Scripture Reading: 1 Corinthians 13:1-13
Sermon Title: Praying for Maturity (part 2) … The Maturity of Loving Christ
Sermon Text: Ephesians 3:14-19
Three signs that Christ is our treasure
1) Our life centers on Christ
2) We trust our life to Christ by faith
3) Our life is nourished and grounded in our love for Him
NOTE: “Scripture quotations are from the NASB." I provide this manuscript as a courtesy. I do not follow the document word for word during the message. I also do not write the document with the intent of publication; there may be grammatical errors throughout. Thanks for understanding.
Do you remember the day of your salvation? I do. Remember how great it was to make that decision to follow Jesus? I remember thinking how I would do whatever was needed to follow Jesus. No matter what the cost, I was going to be a Christian. Nothing was going to stand in my way. I turned over a new leaf. I was a new person. I remember being filled with excitement, knowing my life was going to look very different.
Overnight, there was meaning in life. Everything was going to be great.
As I look back, all I can think is, “little did I know, how little I knew.” I was such a complete baby when it came to Christianity. I had never read the Bible. When I went to church, it was because my parents dragged me to the Catholic mass. I never listened much to the service, but only stood when others stood, sat when others sat, and kneeled when others kneeled.
After becoming a Christian, everything changed. I bought a bible and couldn’t put it down. I went to church. To the amazement of my Air Force buddies, I started posting bible verses on the bulletin board at the shop. I knew nothing about Christianity except that I was one and it was good. It changed my life.
God, in His grace, through the power and teaching of His Spirit, and by the kindness of His servants in the church, gently took me as a baby and begin feeding me and changing my diapers. Since the day I was born again in November of 1979, He has been maturing me and helping me grow. I am not alone. All Christians grow.
When do we reach maturity? What do we aim for so we know we are reaching maturity? How does a mature believer live?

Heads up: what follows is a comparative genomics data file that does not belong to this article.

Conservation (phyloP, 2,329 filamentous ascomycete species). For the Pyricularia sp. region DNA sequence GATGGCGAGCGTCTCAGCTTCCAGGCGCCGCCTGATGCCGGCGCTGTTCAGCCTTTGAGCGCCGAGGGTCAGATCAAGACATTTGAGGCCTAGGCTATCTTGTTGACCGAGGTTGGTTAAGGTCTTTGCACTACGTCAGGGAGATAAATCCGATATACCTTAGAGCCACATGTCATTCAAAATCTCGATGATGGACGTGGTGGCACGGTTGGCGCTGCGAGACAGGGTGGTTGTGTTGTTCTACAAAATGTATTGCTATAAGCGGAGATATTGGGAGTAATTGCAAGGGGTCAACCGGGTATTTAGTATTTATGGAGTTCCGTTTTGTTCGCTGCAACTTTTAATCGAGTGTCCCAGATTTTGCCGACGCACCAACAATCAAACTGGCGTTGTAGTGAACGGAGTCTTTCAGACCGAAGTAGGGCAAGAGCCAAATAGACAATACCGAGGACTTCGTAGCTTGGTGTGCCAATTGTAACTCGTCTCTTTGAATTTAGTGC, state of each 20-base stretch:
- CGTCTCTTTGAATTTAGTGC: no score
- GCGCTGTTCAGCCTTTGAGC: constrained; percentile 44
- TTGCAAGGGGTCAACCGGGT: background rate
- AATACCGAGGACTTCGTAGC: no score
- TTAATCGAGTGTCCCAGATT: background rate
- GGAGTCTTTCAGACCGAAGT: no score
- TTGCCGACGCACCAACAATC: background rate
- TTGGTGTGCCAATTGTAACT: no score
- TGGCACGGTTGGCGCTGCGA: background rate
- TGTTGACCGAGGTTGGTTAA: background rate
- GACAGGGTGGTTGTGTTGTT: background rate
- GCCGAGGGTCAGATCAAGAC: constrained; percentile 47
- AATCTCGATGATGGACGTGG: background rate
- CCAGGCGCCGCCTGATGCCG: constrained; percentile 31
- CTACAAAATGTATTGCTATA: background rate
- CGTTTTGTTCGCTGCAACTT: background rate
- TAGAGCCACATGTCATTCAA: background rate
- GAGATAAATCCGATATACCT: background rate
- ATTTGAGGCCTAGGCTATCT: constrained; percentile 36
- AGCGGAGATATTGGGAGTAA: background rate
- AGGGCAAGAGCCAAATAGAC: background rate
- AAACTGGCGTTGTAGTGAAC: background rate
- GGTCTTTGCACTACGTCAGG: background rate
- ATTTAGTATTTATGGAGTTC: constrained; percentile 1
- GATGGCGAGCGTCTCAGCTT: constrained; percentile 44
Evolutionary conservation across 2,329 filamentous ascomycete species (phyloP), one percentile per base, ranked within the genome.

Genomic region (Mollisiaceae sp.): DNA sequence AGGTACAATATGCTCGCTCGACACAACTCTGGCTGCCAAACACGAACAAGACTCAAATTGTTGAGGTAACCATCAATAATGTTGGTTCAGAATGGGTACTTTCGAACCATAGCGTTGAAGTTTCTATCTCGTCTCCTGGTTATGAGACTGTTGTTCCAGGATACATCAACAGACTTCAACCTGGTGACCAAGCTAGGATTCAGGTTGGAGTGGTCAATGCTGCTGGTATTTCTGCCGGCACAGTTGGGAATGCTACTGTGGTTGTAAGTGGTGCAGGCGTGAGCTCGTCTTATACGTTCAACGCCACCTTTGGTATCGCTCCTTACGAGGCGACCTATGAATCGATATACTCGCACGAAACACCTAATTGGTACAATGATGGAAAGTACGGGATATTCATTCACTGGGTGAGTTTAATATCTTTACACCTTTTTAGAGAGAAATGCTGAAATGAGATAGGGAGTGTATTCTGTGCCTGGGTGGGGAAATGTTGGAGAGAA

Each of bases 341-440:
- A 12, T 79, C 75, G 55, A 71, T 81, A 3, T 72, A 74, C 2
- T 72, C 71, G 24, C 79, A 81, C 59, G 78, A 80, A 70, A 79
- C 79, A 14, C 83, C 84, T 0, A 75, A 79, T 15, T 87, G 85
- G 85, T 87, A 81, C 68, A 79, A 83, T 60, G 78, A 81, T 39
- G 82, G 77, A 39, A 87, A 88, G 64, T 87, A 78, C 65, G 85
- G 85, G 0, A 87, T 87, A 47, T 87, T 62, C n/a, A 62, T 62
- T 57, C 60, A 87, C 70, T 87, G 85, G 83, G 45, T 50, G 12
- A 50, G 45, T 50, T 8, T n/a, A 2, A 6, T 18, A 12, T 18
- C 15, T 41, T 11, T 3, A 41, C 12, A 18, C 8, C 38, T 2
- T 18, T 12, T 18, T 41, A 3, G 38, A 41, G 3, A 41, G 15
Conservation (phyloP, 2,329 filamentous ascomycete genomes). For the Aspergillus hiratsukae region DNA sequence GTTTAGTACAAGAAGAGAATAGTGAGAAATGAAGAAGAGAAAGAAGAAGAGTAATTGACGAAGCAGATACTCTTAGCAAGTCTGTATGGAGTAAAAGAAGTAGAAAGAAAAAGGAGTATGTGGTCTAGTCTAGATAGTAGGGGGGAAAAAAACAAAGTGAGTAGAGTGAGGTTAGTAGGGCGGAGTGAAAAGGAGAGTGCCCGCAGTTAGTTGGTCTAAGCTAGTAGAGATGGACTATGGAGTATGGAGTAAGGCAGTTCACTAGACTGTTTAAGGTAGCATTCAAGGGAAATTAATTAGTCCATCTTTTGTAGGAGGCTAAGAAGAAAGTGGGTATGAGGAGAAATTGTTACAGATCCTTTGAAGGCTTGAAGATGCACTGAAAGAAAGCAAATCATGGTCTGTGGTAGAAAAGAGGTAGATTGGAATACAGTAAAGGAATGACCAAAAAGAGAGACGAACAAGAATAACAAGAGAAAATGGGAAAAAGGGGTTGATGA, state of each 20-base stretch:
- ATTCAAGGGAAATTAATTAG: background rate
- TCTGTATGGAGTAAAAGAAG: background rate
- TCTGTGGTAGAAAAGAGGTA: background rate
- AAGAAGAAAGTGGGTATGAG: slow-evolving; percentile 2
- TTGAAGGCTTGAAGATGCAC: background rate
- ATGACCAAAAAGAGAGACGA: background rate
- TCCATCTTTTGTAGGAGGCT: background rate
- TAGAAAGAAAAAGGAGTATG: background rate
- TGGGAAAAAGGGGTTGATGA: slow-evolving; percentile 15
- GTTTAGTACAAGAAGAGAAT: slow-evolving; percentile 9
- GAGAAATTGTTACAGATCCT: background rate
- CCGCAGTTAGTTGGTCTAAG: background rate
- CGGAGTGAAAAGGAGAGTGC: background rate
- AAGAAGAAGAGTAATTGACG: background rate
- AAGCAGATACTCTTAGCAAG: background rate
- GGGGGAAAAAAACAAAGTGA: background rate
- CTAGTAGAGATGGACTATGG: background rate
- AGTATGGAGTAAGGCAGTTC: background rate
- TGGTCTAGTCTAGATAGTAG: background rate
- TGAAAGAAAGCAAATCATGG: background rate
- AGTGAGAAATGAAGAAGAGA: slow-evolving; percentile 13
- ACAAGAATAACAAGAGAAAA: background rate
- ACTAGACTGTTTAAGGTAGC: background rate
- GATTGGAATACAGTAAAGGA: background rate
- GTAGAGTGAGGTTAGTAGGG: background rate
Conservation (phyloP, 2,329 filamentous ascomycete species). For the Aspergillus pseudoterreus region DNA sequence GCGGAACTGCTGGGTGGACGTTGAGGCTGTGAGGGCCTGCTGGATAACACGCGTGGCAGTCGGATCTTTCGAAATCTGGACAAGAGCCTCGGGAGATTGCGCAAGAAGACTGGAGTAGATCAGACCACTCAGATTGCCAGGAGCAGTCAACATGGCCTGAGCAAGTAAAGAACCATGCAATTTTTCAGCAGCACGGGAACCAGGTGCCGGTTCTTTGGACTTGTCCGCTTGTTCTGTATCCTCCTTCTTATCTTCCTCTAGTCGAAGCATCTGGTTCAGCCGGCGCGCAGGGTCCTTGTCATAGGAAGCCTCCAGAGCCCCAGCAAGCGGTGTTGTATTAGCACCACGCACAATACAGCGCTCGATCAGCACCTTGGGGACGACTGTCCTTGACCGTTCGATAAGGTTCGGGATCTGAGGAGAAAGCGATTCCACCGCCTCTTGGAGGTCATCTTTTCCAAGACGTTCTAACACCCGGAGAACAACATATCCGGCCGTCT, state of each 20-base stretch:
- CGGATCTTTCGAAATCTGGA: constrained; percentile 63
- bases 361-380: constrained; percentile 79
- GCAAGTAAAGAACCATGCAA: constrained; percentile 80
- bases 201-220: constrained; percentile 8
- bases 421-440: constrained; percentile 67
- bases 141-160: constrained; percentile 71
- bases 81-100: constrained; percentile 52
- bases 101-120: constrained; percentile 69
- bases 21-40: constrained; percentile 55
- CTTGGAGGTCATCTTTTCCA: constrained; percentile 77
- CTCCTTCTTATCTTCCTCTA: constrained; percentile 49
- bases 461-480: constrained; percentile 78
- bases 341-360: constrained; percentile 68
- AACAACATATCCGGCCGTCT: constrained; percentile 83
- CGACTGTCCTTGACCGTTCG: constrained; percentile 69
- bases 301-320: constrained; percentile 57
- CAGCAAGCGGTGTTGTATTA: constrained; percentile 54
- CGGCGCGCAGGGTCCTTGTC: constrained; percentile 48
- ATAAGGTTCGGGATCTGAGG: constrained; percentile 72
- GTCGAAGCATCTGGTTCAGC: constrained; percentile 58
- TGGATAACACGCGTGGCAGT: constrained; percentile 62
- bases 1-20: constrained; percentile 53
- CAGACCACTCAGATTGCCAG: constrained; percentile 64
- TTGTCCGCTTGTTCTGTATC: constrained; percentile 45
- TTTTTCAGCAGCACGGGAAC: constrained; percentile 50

Our passage in Ephesians, in five verses, tells us an essential way we may know we have reached spiritual maturity. Let’s read the passage together:
14For this reason I bow my knees before the Father, 15from whom every family in heaven and on earth derives its name, 16that He would grant you, according to the riches of His glory, to be strengthened with power through His Spirit in the inner man, 17so that Christ may dwell in your hearts through faith; and that you, being rooted and grounded in love, 18may be able to comprehend with all the saints what is the breadth and length and height and depth, 19and to know the love of Christ which surpasses knowledge, that you may be filled up to all the fullness of God. (Eph. 3:14-19)
Notice the construction of the prayer.
The prayer request is stated in verse 16; that the Ephesians will be strengthened with power through God’s Spirit in the inner man. Strengthened with power is the request.
Paul expects a twofold result in the Ephesians life. “So that:”
1) Christ will dwell in their heart through faith (v.17) “and”
2) Comprehend and know the love of Christ (18-19a)
These two results take place in the believer producing the aim of the prayer in verse 19, which is that the Ephesian be filled to all the fullness of God.
Paul is requesting to God spiritual maturity for the Ephesians. Spiritual maturity is being saturated, permeated, filled to the brim, with God. When there is such a fullness of God, we may not tell the difference between us, and God in human form; the person of Jesus Christ.
As Romans 8:29 states, “We are predestined to be conformed to the image of Christ.” Conformity to Christ is God’s intended path for all believers; we are to be filled to all the fullness of God so that we become like Jesus.
As we think about the image of being filled with the fullness of God, it seems a bit vague. How does a person who is full of the fullness of God act? What do they say? Our passage holds the keys to understanding what spiritual maturity looks like in the believer’s life. The keys are in the twofold result stated in verses 17-19. This morning, we will look at the first of the two results of God’s work; that Christ will dwell in our heart through faith.
The main idea of the message could be; Christian maturity involves endeavoring for Christ to dwell in our heart through faith. However, we want to reword this so we may understand the full force of the text. Instead, the main idea of the message reads like this: Christian maturity involves endeavoring for Christ to be our treasure.